Oral delivery remains the preferred route for chronic drug administration thanks to its patient convenience and compliance. However, many drug candidates are unsuitable for conventional oral formulations due to low solubility, poor membrane permeability, or extensive pre-systemic metabolism. This review describes a promising strategy that incorporates or encapsulates the molecules with biodegradable and biocompatible nanoparticulate carriers. The entrapped drug substances can be protected against degradation by gastrointestinal fluids, while drug absorption through the gastrointestinal epithelium or lymphatic transport can be enhanced. Possible mechanisms for transport of these nanocarriers across gastrointestinal mucosa are introduced that focus on effects of size and surface properties of the nanocarriers on the non-specific or targeted uptake by enterocytes and/or M cells. Applications of various oral nanocarrier formulations, such as lipid nanoparticles, nanoemulsions and chitosan nanoparticles, are reviewed. Nanoparticulate drug carriers show great potential for improving the bioavailability of orally administered drugs.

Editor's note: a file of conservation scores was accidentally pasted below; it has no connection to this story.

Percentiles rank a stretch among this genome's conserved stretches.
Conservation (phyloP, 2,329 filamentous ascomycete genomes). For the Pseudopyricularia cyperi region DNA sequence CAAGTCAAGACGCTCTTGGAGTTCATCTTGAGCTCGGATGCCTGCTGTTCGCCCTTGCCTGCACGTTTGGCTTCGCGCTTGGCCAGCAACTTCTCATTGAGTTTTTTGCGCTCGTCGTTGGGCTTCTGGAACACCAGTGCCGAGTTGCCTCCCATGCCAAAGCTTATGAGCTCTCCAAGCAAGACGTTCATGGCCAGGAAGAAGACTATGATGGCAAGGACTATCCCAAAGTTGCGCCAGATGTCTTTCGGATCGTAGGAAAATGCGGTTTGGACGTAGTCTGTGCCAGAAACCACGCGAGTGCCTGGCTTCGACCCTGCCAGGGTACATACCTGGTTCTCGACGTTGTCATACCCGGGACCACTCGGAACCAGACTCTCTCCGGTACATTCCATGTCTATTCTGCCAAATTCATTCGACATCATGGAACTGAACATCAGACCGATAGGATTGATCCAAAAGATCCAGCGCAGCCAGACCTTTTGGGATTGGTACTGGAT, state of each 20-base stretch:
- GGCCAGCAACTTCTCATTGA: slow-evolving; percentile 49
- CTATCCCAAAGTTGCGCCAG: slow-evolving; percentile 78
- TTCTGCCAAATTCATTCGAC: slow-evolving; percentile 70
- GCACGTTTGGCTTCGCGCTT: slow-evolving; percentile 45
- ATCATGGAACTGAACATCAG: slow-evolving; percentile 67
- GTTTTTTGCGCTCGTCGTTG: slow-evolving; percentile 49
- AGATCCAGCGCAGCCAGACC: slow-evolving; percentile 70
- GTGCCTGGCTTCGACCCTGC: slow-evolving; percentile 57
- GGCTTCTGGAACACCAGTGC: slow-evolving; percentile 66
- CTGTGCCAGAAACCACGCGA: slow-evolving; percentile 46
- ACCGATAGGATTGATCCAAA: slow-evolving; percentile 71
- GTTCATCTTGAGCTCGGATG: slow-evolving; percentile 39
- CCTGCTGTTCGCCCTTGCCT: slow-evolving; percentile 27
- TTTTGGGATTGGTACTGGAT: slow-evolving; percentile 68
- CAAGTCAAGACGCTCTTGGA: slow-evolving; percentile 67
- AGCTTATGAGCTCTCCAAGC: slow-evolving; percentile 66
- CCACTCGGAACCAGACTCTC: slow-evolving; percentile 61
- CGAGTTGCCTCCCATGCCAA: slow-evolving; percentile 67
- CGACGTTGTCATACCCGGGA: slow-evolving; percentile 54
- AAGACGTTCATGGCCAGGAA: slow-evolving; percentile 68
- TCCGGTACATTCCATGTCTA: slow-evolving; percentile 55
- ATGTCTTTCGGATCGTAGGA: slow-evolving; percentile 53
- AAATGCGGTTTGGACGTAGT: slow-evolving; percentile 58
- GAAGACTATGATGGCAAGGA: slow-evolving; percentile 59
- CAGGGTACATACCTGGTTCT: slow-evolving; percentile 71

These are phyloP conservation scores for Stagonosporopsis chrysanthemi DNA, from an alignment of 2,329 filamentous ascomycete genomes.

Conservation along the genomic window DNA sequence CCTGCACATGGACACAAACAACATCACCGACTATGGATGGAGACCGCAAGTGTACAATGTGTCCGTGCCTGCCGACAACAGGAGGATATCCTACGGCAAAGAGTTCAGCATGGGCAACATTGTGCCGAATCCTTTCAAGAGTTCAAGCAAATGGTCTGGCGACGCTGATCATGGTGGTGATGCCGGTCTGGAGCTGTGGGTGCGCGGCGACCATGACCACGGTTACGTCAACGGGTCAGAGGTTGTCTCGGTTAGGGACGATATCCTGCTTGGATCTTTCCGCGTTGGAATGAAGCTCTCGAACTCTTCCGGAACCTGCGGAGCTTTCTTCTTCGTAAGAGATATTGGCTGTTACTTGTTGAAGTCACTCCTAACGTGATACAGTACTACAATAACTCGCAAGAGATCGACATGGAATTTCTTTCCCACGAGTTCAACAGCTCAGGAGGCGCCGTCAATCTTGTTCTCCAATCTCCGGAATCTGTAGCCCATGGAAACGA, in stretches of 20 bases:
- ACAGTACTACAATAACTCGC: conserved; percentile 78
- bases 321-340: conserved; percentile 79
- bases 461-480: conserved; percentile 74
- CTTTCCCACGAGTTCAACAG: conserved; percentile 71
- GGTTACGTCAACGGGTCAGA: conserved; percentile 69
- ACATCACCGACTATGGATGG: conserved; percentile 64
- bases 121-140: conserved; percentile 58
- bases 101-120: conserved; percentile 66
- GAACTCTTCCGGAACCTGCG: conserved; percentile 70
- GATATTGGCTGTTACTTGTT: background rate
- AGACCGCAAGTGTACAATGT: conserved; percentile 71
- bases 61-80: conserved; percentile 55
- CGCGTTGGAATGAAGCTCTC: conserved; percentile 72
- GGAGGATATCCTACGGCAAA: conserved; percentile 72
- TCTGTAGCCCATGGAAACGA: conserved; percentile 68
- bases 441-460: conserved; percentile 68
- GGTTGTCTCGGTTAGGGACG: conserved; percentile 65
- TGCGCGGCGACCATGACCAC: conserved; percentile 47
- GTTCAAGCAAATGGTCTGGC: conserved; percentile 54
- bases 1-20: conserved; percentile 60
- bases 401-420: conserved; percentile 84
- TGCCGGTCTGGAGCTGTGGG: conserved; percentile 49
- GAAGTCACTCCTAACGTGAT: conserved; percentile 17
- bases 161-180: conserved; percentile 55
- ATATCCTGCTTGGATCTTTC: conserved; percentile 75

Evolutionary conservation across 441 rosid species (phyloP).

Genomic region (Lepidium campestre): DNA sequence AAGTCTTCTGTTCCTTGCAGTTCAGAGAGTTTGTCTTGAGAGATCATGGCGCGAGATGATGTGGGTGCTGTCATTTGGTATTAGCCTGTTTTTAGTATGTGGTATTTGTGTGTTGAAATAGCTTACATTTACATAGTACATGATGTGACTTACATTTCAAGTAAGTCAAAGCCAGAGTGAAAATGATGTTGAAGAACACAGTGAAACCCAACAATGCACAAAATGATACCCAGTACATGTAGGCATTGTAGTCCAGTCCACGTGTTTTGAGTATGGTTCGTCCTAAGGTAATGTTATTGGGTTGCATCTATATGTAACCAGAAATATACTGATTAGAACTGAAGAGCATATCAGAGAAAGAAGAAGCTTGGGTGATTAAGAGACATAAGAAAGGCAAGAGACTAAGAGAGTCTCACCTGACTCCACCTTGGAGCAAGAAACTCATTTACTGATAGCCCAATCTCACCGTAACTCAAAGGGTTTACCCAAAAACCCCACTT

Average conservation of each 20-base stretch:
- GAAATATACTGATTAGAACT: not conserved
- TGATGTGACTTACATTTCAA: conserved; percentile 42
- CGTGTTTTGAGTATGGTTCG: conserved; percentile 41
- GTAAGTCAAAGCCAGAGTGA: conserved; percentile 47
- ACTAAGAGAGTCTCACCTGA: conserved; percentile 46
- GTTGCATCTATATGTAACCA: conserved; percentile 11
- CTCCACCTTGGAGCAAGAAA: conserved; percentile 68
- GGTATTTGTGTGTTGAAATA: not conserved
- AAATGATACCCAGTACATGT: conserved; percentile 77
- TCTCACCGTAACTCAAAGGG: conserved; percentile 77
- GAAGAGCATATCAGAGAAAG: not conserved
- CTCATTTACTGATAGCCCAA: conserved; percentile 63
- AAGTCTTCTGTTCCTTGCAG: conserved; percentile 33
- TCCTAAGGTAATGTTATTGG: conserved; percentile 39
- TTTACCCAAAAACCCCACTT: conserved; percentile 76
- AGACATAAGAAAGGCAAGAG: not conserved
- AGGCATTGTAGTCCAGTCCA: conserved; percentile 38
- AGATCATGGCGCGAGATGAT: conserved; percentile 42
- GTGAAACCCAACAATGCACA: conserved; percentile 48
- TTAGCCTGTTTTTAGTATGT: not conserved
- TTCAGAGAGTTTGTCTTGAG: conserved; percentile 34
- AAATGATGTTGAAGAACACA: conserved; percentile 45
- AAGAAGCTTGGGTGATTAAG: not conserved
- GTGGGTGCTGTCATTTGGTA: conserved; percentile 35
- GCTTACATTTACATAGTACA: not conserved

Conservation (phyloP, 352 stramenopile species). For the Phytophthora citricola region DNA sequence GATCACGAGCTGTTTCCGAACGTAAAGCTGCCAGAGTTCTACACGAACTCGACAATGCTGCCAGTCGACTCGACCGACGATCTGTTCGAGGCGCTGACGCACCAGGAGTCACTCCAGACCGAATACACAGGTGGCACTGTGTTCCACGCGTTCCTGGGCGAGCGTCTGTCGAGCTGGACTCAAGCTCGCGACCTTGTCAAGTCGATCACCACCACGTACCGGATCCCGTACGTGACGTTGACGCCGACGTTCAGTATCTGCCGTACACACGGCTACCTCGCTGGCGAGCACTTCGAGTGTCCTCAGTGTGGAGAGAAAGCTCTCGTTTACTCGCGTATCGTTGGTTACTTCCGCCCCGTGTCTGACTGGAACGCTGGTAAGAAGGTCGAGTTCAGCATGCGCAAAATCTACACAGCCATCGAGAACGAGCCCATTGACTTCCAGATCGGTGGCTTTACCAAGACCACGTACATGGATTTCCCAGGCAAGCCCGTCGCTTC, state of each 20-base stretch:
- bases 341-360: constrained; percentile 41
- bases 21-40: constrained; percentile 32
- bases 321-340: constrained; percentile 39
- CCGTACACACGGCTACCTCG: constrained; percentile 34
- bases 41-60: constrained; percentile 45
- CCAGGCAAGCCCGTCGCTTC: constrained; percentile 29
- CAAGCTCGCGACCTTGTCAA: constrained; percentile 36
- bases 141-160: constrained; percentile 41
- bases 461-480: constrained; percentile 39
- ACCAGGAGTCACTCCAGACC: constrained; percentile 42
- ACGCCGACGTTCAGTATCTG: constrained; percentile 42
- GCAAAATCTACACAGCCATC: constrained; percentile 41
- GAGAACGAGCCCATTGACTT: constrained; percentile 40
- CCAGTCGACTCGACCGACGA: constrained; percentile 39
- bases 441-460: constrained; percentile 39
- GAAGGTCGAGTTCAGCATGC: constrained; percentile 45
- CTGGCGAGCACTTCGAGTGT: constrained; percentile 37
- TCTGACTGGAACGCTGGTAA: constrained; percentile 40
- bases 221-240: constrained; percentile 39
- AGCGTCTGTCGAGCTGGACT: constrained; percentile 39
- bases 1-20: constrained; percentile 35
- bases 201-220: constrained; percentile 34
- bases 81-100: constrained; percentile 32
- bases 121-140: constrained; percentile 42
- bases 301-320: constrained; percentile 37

Keywords: Bioavailability, drug carrier, gastrointestinal absorption, nanoparticle, oral delivery, pharmacokinetics, pre-systemic metabolism
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